The October 21 edition of MSNBC's Hardball conveniently failed to pick up on a damning scoop published Tuesday by the Washington Free Beacon regarding Democratic Sen. Mark Pryor (Arkansas) and a college thesis he wrote in the mid-1980s slamming the federal government's role in desegregating the South. Instead, Matthews and his liberal guests spent the lion's share of the program blasting the GOP as racist for pursuing voter ID laws, with guest panelist Michelle Bernard going so far as to charge they were an effort at keeping blacks a "permanent underclass" in America.
Here's something you don't see everyday: The notoriously liberal Rosie O'Donnell on Tuesday recounted a time in 2002 where she snubbed Bill Clinton. The View co-host, angry over how the ex-president treated Monica Lewinsky, added that she thought the Democrat should have been prosecuted for his actions. After stating that she "loves" Lewinsky, O'Donnell recounted being at an event: "The Secret Service came over and said 'President Clinton would like to speak to you' and I said "I really can't right at the moment."
John Avlon, who has modeled himself as a "no labels" moderate, acted as a liberal on Tuesday's New Day on CNN, as he gave his take on Monica Lewinsky's recent "cyberbullying" speech. Avlon praised the "so thoughtful and funny speech, and contended that "it reminds us 16 years after that constitutional crisis – that celebrity-driven scandal – the human collateral damage in that political witch hunt."
All three networks on Tuesday hyped the return of Monica Lewinsky in the form of a speech on Monday, but ABC and CBS mostly glossed over connecting the embarrassing of Bill Clinton's role in the affair. Good Morning America kept the focus on the former White House intern and it was only at the very end of the segment that Jon Karl allowed: "Lewinsky's campaign against cyber-bullying just happens to be getting under way as we are about to start another presidential campaign featuring, probably, most likely, another Clinton."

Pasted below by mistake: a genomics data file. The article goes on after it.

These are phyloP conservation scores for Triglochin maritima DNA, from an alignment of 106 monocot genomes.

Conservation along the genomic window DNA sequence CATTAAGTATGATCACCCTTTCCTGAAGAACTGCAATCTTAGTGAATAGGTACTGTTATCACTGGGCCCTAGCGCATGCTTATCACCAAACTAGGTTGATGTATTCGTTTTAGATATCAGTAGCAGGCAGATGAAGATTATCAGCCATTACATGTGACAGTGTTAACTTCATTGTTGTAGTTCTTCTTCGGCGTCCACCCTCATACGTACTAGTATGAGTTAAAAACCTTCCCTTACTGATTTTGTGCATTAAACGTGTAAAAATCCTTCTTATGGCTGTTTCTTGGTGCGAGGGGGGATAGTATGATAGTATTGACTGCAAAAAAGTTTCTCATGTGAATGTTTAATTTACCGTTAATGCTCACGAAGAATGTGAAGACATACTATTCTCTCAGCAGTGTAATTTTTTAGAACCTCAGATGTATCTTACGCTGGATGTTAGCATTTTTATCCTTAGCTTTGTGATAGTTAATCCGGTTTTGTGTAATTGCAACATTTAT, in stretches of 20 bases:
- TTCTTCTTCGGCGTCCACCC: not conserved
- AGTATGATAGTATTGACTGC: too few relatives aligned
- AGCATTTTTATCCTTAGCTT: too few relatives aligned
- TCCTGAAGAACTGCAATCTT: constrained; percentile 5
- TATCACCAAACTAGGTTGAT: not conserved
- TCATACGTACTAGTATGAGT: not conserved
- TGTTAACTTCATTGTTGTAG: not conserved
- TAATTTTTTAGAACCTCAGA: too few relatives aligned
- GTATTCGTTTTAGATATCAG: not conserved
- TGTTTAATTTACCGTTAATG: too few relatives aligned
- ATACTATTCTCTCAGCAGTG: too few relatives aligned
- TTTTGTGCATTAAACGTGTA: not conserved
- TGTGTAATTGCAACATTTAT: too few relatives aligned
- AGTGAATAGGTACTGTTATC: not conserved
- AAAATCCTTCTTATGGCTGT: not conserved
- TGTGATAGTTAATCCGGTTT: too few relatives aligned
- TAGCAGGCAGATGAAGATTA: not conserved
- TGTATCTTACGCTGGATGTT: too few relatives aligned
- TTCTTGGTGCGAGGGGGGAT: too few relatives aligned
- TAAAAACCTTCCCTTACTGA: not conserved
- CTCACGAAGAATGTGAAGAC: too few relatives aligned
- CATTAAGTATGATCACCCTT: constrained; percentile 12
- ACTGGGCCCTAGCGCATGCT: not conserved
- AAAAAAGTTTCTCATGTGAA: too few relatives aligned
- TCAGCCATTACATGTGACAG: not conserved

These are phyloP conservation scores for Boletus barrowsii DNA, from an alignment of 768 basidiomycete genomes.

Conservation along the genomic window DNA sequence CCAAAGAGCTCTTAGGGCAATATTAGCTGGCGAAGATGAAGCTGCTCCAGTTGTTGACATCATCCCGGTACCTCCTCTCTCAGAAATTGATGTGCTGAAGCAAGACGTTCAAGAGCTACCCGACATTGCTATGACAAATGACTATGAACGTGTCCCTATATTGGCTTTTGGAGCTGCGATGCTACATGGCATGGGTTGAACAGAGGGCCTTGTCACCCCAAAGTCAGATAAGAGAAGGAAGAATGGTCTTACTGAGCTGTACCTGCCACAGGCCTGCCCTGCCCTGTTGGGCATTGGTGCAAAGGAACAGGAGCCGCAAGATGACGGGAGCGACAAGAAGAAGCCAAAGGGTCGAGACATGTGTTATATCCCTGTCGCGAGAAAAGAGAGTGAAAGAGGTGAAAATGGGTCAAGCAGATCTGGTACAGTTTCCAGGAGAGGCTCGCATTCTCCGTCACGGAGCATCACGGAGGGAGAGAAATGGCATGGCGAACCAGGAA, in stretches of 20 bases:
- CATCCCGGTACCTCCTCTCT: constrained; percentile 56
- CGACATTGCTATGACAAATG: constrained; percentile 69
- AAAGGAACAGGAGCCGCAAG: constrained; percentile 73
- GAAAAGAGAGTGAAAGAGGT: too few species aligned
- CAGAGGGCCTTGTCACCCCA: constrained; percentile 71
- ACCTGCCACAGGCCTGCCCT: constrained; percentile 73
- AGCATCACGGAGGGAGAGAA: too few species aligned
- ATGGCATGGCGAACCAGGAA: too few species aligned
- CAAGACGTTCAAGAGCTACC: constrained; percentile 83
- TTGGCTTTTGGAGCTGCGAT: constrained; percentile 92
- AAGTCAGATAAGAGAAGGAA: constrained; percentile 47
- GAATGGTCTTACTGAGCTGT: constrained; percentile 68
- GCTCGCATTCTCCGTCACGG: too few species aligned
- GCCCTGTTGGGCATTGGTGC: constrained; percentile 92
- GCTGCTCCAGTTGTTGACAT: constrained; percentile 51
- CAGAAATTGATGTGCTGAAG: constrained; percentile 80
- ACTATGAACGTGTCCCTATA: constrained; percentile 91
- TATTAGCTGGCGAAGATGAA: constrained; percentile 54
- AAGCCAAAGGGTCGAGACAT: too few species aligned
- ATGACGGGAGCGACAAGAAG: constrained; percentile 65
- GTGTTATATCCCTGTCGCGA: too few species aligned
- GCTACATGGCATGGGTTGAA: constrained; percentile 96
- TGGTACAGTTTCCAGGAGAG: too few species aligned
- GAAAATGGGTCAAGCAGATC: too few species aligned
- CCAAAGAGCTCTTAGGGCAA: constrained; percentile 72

In a report for Tuesday's CBS This Morning on the political fallout from the Obama administration's mishandling of the Ebola crisis, correspondent Chip Reid touted a Democratic attack line being used against Republicans in the midterm campaign: "Some Democrats are firing back, claiming that Republican spending cuts have made the problem worse....An independent liberal group called The Agenda Project has even released a new ad with the tag line, 'Republican Cuts Kill.'"
Obama has been a champion of equal pay for women, at least according to his administration and the network news media.
The broadcast networks boosted his image on the subject throughout his presidency, from the first bill he signed into law in 2009 to a September 2014 speech mentioning “equal pay.” ABC said Obama waged an “assault” on the pay gap with an executive order over salary disclosures, while CBS said he “boosts equal pay for women.”
Appearing on the Monday, October 10 All In with Chris Hayes, left-wing Esquire writer Charles Pierce blamed the public's fear of an Ebola outbreak in the United States on, wait for it, George W. Bush.
CNN legal analyst Mel Robbins acted as an activist for a liberal cause on Monday's CNN Newsroom as the network covered the debate over euthanasia: "I disagree with the 45 states that make it illegal. I think that we should have death with dignity laws." Robbins later played up that "this is happening behind closed doors, and that's why I think these laws are important – to bring it out of the shadows."
Vice President Joe Biden visited Los Angeles a couple of weeks ago, prompting ABC’s Jimmy Kimmel to send a video crew out onto Hollywood Boulevard to ask: “Who is Joe Biden?” Of course, no one heard of him and several had some very creative, if ridiculous, answers.
"Colorado Democratic Senator Mark Udall has voted with President Obama 99 percent of the time. In return, Obama has agreed NOT to campaign for Udall this fall." -- Jodi Miller.
Appearing on Friday's CBS This Morning, Republican pollster Frank Luntz reacted to the latest CBS News poll showing Americans having a "crisis of confidence" in government institutions: "The problem is that the institutions that have the greatest impact on us, the CDC, the FDA, the EPA, those that are responsible for our health and safety, are the ones that have had the biggest collapse. In fact, in some cases it's 20-30-point drop in just the last 15-18 months."